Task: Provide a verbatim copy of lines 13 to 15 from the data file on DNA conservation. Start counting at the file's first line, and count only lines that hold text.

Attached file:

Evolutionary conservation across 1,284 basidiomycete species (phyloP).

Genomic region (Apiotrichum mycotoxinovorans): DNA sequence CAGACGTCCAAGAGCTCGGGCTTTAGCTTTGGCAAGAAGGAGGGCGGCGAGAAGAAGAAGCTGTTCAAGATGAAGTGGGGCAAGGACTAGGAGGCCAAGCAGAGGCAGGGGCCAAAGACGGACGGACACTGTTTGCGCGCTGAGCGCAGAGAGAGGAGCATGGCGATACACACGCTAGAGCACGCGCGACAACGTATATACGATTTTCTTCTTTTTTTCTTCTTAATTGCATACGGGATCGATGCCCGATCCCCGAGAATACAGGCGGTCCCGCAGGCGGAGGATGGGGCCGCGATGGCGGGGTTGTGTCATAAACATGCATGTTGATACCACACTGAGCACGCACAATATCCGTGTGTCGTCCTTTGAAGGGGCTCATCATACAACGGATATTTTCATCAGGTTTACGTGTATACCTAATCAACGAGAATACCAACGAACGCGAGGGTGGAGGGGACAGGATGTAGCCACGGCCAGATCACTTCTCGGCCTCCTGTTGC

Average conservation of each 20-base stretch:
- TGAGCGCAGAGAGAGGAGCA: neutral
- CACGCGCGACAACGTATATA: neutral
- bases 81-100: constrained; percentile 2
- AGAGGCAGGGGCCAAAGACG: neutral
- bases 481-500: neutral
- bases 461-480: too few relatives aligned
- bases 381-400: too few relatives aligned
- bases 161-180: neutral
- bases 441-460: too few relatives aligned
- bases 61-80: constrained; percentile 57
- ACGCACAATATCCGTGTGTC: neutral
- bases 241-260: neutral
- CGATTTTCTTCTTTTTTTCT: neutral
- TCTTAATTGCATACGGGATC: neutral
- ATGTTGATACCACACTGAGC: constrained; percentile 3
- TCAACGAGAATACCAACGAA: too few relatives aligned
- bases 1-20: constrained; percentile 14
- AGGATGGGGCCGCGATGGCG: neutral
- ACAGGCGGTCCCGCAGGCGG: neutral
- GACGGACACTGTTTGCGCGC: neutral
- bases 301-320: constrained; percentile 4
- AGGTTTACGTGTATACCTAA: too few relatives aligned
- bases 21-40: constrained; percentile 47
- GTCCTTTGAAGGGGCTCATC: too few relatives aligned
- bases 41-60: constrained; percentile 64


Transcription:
- bases 61-80: constrained; percentile 57
- ACGCACAATATCCGTGTGTC: neutral
- bases 241-260: neutral